The movie opens with Jeremy Irons killing three dudes on horseback. Ok. Jeremy Irons is a Shakespearean actor, classically trained, who is more believable in a monocle and black turtleneck than as any kind of Old West outlaw. I overlooked this... Not five minutes later, I noticed one of the extras (a kid) look directly into the camera! I even accepted Viggo Mortensen's obviously glued on mustache. But when I saw Bridget Jones walk onto the screen...  Well, I turned to my wife and said, "s**t. I hate this movie already."

This movie could've been good. It started out like any other Western but morphed into a badly written Old West love story with one awkward kiss. It seems as if Ed Harris really might've loved the book and in the interest of getting the film made, he was forced to chop probably another 45 minutes worth of movie he wanted to make since it was already nearly two hours long. Unfortunately, the cut or never-made scenes were probably the ones needed to establish the relationships between the characters. Ed Harris plays Virgil Cole, a stoic, leathery, no-s**t-takin' sheriff. He's certainly the toughest guy in the cast but ultimately ends up playing the biggest p***y. He somehow turns into a 12-year-old boy whenever he has to talk to Allie French (Zellweger) but throughout the movie, I don't recall seeing the two of them embrace or kiss or cry over one another or do anything other than hold hands and talk about each other like they were in junior high. Here's an actual line, spoken by Virgil to his deputy, understudy, and best friend, Everett Hitch (Mortensen) when Hitch mentioned the new girl had asked about him...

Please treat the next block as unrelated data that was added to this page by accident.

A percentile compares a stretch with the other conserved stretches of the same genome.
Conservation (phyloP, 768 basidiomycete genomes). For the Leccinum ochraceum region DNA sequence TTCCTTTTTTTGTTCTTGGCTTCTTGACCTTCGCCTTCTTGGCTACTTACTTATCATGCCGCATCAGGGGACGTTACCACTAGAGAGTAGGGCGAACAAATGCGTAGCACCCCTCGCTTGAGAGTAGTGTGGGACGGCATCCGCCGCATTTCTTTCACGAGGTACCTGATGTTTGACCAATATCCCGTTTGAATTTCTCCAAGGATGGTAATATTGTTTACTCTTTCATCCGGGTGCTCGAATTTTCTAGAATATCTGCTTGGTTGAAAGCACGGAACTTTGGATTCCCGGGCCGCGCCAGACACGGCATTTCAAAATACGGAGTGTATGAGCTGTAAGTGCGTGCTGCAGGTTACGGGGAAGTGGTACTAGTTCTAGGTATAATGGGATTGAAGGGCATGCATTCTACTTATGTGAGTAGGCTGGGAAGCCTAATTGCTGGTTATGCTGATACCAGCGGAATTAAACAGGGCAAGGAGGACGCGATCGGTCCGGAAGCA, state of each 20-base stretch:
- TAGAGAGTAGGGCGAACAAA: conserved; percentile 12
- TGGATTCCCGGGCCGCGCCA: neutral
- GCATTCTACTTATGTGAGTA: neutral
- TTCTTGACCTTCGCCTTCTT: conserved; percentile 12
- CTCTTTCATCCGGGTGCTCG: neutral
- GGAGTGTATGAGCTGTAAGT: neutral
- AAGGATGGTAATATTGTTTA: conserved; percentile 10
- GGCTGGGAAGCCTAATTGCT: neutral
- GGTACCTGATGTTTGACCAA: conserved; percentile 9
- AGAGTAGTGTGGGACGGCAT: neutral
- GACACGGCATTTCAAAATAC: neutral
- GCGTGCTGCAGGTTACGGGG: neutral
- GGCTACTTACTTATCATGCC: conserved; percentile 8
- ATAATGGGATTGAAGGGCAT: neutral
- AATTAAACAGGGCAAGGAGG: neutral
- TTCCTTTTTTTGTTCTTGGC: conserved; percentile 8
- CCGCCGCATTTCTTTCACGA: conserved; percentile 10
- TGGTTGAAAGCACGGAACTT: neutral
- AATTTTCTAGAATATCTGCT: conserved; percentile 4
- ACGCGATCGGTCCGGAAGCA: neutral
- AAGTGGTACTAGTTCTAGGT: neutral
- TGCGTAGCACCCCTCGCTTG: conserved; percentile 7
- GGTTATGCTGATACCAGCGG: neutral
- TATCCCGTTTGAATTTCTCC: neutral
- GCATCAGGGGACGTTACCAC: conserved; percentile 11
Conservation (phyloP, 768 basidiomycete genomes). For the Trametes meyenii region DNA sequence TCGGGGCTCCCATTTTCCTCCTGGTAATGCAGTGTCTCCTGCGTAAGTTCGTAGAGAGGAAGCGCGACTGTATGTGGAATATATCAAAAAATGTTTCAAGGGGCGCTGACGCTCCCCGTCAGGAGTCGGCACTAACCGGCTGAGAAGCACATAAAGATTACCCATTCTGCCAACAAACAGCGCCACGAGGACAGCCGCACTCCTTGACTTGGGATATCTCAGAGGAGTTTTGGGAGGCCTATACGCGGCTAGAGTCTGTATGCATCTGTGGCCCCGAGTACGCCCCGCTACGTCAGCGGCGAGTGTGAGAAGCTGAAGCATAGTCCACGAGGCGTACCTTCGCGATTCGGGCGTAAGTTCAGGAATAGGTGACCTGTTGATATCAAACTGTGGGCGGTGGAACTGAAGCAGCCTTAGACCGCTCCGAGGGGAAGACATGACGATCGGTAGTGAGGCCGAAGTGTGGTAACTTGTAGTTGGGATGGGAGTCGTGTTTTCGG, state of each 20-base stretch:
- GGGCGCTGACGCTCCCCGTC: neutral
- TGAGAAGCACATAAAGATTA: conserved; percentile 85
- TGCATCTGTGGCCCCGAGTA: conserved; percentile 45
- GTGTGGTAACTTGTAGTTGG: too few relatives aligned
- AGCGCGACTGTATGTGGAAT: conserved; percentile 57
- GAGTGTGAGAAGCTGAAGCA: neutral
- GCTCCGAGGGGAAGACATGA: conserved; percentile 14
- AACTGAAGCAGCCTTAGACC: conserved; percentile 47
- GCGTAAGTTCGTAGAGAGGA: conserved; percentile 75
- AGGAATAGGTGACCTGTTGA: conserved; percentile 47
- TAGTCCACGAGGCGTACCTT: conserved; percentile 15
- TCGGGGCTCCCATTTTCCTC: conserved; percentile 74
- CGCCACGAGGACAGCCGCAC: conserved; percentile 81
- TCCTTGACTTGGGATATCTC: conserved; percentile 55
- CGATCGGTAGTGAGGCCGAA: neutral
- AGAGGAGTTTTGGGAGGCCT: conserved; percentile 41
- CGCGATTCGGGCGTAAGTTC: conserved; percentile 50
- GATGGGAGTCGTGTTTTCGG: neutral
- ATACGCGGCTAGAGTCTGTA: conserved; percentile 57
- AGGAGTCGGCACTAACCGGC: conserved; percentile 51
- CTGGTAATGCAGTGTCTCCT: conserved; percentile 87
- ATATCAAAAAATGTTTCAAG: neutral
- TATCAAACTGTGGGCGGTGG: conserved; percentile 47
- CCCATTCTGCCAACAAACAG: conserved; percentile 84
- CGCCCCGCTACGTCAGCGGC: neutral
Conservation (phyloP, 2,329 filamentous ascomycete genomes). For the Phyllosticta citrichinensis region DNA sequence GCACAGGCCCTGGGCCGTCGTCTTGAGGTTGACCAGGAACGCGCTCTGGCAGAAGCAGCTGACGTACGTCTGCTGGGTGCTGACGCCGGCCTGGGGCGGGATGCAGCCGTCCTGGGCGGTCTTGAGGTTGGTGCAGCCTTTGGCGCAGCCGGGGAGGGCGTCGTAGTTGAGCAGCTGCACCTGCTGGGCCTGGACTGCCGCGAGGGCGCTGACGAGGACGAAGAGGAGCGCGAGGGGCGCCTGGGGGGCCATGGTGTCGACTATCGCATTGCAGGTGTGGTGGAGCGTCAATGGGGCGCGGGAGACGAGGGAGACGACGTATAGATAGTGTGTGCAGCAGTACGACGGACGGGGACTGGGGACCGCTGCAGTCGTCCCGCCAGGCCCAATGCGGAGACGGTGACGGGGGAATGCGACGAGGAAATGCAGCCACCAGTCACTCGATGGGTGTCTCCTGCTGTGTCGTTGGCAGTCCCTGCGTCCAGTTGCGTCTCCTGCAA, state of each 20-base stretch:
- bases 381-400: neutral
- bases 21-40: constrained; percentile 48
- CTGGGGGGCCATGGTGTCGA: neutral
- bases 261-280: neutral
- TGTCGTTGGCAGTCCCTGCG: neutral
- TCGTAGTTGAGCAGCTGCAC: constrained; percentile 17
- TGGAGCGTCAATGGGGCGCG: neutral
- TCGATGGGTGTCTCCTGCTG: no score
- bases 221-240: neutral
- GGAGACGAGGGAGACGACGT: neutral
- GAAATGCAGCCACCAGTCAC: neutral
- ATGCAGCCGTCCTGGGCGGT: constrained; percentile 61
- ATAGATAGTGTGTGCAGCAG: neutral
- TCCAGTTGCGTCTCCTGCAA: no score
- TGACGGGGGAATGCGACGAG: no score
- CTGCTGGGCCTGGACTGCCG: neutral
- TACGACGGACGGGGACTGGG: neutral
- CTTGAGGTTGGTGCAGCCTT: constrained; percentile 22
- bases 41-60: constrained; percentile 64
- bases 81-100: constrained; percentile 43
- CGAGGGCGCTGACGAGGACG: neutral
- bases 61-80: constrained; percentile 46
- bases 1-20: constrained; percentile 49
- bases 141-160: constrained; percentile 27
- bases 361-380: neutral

"Did she ask about me in a liking way?"

Jesus, Virgil. Are you kidding me? Why don't you just slip her a note between classes that says "Do you like me? Check yes or no!" There are several Virgil Cole-ism's sprinkled throughout this movie, actually. And not to deviate here, but check the poll question to the right to vote for the best one. Moving on...

The relationships between the three main characters are confusing at best and mistaken for indifference at worst. There are also many many many plot holes to look over (why did Allie choose Appaloosa to relocate to? Why didn't Bragg's gang just kill the witness before trial?) but I think the most irritating thing about this movie for me was that I didn't believe anything like this would ever happen. Here's a quick rundown of some more horse-s**t I was asked to believe...